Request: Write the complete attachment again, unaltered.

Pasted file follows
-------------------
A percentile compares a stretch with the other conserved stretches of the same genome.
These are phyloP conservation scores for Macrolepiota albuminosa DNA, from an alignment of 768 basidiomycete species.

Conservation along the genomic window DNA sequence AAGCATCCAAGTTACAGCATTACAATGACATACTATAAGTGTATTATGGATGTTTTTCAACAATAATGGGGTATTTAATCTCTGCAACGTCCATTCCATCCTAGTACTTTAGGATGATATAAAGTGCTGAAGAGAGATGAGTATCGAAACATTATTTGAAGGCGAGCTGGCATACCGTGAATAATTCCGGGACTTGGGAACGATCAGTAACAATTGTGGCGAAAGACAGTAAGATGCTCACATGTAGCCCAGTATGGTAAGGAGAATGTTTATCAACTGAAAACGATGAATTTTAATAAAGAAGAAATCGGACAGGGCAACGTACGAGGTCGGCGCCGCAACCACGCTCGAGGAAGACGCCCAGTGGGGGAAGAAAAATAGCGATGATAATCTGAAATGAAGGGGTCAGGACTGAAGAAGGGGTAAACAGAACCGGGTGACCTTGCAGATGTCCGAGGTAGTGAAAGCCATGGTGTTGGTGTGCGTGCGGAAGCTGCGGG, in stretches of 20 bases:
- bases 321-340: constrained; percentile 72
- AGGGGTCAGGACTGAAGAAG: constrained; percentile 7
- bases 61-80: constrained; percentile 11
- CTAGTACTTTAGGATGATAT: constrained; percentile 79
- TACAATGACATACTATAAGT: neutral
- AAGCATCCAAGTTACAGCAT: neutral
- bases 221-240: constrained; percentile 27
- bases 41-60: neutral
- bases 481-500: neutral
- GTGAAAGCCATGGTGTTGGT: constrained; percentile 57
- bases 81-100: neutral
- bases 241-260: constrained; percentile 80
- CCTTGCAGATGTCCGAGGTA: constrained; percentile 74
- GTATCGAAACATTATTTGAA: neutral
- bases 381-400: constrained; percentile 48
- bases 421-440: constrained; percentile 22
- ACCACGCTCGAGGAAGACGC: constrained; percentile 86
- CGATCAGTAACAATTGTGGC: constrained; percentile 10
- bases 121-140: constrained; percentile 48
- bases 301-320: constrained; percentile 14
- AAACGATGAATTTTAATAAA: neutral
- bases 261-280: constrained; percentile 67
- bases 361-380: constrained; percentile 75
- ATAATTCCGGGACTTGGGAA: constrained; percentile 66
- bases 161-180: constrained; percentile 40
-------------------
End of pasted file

A percentile compares a stretch with the other conserved stretches of the same genome.
These are phyloP conservation scores for Macrolepiota albuminosa DNA, from an alignment of 768 basidiomycete species.

Conservation along the genomic window DNA sequence AAGCATCCAAGTTACAGCATTACAATGACATACTATAAGTGTATTATGGATGTTTTTCAACAATAATGGGGTATTTAATCTCTGCAACGTCCATTCCATCCTAGTACTTTAGGATGATATAAAGTGCTGAAGAGAGATGAGTATCGAAACATTATTTGAAGGCGAGCTGGCATACCGTGAATAATTCCGGGACTTGGGAACGATCAGTAACAATTGTGGCGAAAGACAGTAAGATGCTCACATGTAGCCCAGTATGGTAAGGAGAATGTTTATCAACTGAAAACGATGAATTTTAATAAAGAAGAAATCGGACAGGGCAACGTACGAGGTCGGCGCCGCAACCACGCTCGAGGAAGACGCCCAGTGGGGGAAGAAAAATAGCGATGATAATCTGAAATGAAGGGGTCAGGACTGAAGAAGGGGTAAACAGAACCGGGTGACCTTGCAGATGTCCGAGGTAGTGAAAGCCATGGTGTTGGTGTGCGTGCGGAAGCTGCGGG, in stretches of 20 bases:
- bases 321-340: constrained; percentile 72
- AGGGGTCAGGACTGAAGAAG: constrained; percentile 7
- bases 61-80: constrained; percentile 11
- CTAGTACTTTAGGATGATAT: constrained; percentile 79
- TACAATGACATACTATAAGT: neutral
- AAGCATCCAAGTTACAGCAT: neutral
- bases 221-240: constrained; percentile 27
- bases 41-60: neutral
- bases 481-500: neutral
- GTGAAAGCCATGGTGTTGGT: constrained; percentile 57
- bases 81-100: neutral
- bases 241-260: constrained; percentile 80
- CCTTGCAGATGTCCGAGGTA: constrained; percentile 74
- GTATCGAAACATTATTTGAA: neutral
- bases 381-400: constrained; percentile 48
- bases 421-440: constrained; percentile 22
- ACCACGCTCGAGGAAGACGC: constrained; percentile 86
- CGATCAGTAACAATTGTGGC: constrained; percentile 10
- bases 121-140: constrained; percentile 48
- bases 301-320: constrained; percentile 14
- AAACGATGAATTTTAATAAA: neutral
- bases 261-280: constrained; percentile 67
- bases 361-380: constrained; percentile 75
- ATAATTCCGGGACTTGGGAA: constrained; percentile 66
- bases 161-180: constrained; percentile 40